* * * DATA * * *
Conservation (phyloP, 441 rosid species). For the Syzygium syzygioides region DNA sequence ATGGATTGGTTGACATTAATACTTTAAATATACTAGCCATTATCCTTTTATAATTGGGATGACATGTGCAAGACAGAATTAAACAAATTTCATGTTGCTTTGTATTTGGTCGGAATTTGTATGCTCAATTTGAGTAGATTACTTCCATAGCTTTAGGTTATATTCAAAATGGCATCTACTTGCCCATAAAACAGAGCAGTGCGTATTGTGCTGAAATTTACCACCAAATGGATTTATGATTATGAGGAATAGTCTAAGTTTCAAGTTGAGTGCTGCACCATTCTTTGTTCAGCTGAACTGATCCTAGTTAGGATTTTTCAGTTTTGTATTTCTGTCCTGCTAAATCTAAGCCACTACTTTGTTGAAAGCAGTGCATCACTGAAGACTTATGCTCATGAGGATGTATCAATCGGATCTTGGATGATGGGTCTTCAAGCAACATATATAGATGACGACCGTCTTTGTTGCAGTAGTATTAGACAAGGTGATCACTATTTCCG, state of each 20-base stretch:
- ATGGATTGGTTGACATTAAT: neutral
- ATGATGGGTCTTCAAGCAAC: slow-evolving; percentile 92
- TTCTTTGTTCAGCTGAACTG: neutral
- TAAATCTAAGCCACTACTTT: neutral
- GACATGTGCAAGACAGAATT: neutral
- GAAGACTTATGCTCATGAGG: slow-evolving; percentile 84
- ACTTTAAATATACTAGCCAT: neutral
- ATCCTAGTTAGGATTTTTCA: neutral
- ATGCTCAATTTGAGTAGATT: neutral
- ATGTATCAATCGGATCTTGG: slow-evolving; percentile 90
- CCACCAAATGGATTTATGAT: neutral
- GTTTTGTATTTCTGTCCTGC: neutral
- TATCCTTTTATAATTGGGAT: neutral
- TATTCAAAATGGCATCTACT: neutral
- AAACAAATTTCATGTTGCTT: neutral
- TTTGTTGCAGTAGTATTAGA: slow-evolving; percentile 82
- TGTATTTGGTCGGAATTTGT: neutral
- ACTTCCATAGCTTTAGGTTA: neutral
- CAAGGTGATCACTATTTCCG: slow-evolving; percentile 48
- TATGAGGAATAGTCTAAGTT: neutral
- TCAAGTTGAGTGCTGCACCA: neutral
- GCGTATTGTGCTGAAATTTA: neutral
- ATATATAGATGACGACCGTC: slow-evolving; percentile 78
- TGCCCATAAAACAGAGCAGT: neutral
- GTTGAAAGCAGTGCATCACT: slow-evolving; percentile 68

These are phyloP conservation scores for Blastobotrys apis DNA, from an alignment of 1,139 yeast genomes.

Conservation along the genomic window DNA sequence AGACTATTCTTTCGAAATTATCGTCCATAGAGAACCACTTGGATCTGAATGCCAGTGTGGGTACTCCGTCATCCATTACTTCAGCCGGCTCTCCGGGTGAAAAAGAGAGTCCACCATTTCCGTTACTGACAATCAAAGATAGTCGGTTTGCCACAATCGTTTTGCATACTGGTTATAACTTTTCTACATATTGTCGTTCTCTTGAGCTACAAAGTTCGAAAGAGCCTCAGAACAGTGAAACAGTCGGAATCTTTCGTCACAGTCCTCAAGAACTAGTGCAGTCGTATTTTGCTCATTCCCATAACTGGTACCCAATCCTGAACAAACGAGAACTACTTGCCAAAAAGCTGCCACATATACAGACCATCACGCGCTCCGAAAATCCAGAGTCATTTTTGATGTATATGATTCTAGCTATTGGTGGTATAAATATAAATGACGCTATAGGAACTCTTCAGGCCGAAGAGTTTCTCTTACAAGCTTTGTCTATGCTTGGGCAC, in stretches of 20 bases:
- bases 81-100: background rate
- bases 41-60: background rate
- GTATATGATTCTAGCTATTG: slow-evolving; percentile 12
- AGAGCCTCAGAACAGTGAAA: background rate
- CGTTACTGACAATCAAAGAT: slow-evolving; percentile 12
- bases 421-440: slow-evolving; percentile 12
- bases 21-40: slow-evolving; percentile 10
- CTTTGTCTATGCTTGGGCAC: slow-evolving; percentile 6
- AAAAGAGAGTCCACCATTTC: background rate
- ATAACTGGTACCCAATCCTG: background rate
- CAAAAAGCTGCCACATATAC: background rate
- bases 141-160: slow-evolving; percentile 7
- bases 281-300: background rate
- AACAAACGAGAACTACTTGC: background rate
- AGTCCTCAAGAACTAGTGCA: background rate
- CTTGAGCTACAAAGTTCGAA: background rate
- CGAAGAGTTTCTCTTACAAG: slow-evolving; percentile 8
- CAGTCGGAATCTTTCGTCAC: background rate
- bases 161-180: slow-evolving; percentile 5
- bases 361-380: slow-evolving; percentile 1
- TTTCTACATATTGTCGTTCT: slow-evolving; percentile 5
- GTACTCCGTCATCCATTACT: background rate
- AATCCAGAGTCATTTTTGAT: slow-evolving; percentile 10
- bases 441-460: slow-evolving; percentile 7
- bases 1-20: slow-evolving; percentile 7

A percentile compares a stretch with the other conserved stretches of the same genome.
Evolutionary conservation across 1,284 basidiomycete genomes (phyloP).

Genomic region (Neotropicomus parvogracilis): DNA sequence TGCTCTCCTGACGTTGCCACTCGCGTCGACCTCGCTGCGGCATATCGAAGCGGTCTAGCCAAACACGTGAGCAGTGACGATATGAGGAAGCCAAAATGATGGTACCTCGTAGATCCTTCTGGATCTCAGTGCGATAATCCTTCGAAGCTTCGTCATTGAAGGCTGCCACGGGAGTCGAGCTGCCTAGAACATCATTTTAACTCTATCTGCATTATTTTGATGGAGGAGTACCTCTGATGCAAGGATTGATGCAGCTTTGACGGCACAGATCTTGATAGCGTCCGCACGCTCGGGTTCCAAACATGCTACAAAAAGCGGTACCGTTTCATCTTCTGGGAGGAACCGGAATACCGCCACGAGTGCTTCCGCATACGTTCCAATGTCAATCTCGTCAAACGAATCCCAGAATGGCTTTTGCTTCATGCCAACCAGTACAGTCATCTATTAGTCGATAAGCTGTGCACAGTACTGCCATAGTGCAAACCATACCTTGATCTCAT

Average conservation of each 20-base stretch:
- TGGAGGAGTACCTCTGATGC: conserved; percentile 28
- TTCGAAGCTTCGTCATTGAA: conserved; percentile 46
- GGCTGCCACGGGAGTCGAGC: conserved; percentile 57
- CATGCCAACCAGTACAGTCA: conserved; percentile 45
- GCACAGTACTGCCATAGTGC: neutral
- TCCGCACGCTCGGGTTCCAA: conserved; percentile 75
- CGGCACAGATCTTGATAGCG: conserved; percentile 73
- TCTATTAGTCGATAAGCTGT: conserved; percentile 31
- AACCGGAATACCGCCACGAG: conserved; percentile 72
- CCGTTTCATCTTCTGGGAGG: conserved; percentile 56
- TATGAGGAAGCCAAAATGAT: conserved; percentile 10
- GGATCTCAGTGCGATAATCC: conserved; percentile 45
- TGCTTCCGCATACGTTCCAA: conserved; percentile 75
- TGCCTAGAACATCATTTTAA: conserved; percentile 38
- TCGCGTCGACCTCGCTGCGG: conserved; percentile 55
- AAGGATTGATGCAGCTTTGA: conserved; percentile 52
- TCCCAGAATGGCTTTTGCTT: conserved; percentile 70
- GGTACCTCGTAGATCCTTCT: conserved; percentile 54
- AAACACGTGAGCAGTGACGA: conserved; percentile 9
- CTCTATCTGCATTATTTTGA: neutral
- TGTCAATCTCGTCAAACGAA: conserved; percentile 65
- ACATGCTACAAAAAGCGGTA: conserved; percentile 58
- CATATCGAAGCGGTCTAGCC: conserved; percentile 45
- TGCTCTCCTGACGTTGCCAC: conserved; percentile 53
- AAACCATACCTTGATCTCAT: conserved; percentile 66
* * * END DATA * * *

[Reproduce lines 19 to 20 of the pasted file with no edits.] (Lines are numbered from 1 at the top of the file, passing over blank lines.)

- ACTTCCATAGCTTTAGGTTA: neutral
- CAAGGTGATCACTATTTCCG: slow-evolving; percentile 48